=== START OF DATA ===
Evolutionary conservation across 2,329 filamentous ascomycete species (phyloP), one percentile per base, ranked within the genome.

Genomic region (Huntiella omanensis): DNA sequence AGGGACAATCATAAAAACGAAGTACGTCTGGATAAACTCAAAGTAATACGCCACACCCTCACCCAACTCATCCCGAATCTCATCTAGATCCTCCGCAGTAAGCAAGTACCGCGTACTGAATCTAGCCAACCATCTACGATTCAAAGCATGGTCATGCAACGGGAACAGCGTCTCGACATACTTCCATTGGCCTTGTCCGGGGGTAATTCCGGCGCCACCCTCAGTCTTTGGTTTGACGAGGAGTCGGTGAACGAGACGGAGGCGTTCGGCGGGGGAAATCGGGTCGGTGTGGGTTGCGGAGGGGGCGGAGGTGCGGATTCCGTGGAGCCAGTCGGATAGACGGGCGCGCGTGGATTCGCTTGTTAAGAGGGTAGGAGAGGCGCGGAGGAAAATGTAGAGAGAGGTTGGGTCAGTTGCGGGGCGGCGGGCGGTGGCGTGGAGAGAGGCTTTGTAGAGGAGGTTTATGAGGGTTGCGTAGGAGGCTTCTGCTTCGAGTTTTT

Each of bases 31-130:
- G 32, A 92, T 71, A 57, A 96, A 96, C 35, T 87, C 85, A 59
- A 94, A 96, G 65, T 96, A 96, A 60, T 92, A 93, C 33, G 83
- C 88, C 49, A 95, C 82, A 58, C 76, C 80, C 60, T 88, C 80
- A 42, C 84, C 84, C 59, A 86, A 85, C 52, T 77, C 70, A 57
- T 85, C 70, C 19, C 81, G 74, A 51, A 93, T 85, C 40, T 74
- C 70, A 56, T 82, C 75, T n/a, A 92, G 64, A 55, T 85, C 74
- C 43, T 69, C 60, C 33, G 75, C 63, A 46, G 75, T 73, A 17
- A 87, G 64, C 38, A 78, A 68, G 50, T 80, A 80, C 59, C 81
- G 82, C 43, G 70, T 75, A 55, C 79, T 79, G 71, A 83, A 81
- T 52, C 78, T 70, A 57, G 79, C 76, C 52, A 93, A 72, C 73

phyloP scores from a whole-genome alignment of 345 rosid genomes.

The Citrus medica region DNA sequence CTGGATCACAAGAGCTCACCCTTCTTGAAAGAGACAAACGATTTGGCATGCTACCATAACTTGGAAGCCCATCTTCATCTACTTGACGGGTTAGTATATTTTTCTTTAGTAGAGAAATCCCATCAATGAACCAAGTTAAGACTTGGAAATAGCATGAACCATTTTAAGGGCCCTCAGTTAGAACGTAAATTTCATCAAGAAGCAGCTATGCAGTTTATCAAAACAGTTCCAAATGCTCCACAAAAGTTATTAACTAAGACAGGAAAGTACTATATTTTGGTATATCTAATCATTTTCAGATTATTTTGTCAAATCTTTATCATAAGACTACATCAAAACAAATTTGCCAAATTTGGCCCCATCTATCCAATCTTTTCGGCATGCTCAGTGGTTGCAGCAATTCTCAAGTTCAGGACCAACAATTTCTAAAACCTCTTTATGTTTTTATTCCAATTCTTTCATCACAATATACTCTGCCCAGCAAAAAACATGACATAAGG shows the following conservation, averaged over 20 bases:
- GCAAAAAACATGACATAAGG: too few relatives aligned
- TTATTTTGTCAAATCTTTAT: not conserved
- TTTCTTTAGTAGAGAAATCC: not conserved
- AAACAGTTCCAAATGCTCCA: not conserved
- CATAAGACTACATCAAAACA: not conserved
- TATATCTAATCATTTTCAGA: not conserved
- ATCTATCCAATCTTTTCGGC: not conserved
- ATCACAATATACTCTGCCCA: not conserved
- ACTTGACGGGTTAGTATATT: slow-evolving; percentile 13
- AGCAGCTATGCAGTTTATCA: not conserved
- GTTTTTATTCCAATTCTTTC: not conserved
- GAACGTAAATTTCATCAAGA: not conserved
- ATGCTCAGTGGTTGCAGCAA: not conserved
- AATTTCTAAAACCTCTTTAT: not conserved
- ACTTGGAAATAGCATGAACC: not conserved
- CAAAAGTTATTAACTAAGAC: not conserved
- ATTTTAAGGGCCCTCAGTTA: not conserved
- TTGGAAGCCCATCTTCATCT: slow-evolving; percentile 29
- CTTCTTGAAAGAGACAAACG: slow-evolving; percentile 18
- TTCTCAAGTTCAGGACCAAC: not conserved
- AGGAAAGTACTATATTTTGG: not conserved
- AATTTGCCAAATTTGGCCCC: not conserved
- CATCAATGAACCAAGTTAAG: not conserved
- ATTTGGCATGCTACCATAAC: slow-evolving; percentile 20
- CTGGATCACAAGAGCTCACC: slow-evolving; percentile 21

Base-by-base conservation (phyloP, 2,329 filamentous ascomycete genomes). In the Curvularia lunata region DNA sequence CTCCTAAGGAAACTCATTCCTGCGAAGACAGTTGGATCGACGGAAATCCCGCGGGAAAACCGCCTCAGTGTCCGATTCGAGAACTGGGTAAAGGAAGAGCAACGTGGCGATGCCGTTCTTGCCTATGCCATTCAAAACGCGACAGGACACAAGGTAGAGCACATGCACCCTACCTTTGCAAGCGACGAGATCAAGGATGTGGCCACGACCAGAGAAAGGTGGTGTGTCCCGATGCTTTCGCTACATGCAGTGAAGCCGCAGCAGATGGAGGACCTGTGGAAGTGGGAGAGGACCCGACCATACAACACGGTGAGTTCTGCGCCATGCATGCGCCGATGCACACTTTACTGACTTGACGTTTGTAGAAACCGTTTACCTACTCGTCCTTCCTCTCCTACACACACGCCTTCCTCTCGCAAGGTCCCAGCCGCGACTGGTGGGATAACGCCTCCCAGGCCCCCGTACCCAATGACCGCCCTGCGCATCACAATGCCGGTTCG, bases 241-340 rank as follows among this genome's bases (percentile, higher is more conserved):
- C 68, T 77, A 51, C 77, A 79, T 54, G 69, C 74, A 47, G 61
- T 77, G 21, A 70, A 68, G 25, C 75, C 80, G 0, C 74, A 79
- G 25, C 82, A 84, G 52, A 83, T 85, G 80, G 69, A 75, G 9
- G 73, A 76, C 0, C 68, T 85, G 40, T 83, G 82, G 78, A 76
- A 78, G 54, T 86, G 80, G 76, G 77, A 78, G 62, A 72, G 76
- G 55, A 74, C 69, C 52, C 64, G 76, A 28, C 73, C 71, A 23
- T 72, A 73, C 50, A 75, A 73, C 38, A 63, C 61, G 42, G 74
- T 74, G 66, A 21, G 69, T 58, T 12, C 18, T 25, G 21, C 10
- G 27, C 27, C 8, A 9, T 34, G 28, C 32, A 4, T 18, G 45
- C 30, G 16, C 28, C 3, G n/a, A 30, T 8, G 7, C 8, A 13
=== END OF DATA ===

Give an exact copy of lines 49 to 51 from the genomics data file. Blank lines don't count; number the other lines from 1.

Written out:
- T 74, G 66, A 21, G 69, T 58, T 12, C 18, T 25, G 21, C 10
- G 27, C 27, C 8, A 9, T 34, G 28, C 32, A 4, T 18, G 45
- C 30, G 16, C 28, C 3, G n/a, A 30, T 8, G 7, C 8, A 13